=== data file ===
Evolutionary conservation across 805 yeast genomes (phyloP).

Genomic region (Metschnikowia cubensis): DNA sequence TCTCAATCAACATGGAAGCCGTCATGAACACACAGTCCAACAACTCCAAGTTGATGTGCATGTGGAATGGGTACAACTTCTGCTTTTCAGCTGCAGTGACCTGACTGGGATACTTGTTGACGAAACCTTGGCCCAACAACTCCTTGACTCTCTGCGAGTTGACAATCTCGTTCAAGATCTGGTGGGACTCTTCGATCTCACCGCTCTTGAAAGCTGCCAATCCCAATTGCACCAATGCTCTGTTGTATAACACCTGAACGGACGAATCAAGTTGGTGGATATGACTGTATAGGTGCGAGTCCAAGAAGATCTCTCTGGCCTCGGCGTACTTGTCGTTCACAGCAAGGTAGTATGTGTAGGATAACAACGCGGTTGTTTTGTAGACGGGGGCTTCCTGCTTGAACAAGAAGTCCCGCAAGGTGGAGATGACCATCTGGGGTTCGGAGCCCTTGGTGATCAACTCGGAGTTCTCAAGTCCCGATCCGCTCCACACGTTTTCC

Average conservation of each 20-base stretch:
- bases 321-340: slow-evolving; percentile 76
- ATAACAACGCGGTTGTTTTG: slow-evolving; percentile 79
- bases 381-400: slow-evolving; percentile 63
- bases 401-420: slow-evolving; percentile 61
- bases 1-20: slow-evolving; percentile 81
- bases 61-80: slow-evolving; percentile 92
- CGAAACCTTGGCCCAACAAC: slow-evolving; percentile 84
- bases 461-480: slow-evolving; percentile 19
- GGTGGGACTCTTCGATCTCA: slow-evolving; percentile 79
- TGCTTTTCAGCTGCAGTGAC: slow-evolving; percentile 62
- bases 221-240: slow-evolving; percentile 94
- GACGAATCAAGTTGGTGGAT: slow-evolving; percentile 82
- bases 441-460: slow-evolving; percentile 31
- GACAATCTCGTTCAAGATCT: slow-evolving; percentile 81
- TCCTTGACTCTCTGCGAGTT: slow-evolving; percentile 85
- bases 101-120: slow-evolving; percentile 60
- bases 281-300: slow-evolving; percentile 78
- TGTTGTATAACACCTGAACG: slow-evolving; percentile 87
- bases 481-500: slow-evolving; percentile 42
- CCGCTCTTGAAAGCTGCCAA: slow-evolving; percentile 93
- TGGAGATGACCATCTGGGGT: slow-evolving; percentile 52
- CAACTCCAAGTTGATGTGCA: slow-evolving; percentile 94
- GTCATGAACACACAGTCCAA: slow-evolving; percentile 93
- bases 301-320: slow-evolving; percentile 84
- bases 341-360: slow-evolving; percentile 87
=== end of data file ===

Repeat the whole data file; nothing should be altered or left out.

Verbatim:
Evolutionary conservation across 805 yeast genomes (phyloP).

Genomic region (Metschnikowia cubensis): DNA sequence TCTCAATCAACATGGAAGCCGTCATGAACACACAGTCCAACAACTCCAAGTTGATGTGCATGTGGAATGGGTACAACTTCTGCTTTTCAGCTGCAGTGACCTGACTGGGATACTTGTTGACGAAACCTTGGCCCAACAACTCCTTGACTCTCTGCGAGTTGACAATCTCGTTCAAGATCTGGTGGGACTCTTCGATCTCACCGCTCTTGAAAGCTGCCAATCCCAATTGCACCAATGCTCTGTTGTATAACACCTGAACGGACGAATCAAGTTGGTGGATATGACTGTATAGGTGCGAGTCCAAGAAGATCTCTCTGGCCTCGGCGTACTTGTCGTTCACAGCAAGGTAGTATGTGTAGGATAACAACGCGGTTGTTTTGTAGACGGGGGCTTCCTGCTTGAACAAGAAGTCCCGCAAGGTGGAGATGACCATCTGGGGTTCGGAGCCCTTGGTGATCAACTCGGAGTTCTCAAGTCCCGATCCGCTCCACACGTTTTCC

Average conservation of each 20-base stretch:
- bases 321-340: slow-evolving; percentile 76
- ATAACAACGCGGTTGTTTTG: slow-evolving; percentile 79
- bases 381-400: slow-evolving; percentile 63
- bases 401-420: slow-evolving; percentile 61
- bases 1-20: slow-evolving; percentile 81
- bases 61-80: slow-evolving; percentile 92
- CGAAACCTTGGCCCAACAAC: slow-evolving; percentile 84
- bases 461-480: slow-evolving; percentile 19
- GGTGGGACTCTTCGATCTCA: slow-evolving; percentile 79
- TGCTTTTCAGCTGCAGTGAC: slow-evolving; percentile 62
- bases 221-240: slow-evolving; percentile 94
- GACGAATCAAGTTGGTGGAT: slow-evolving; percentile 82
- bases 441-460: slow-evolving; percentile 31
- GACAATCTCGTTCAAGATCT: slow-evolving; percentile 81
- TCCTTGACTCTCTGCGAGTT: slow-evolving; percentile 85
- bases 101-120: slow-evolving; percentile 60
- bases 281-300: slow-evolving; percentile 78
- TGTTGTATAACACCTGAACG: slow-evolving; percentile 87
- bases 481-500: slow-evolving; percentile 42
- CCGCTCTTGAAAGCTGCCAA: slow-evolving; percentile 93
- TGGAGATGACCATCTGGGGT: slow-evolving; percentile 52
- CAACTCCAAGTTGATGTGCA: slow-evolving; percentile 94
- GTCATGAACACACAGTCCAA: slow-evolving; percentile 93
- bases 301-320: slow-evolving; percentile 84
- bases 341-360: slow-evolving; percentile 87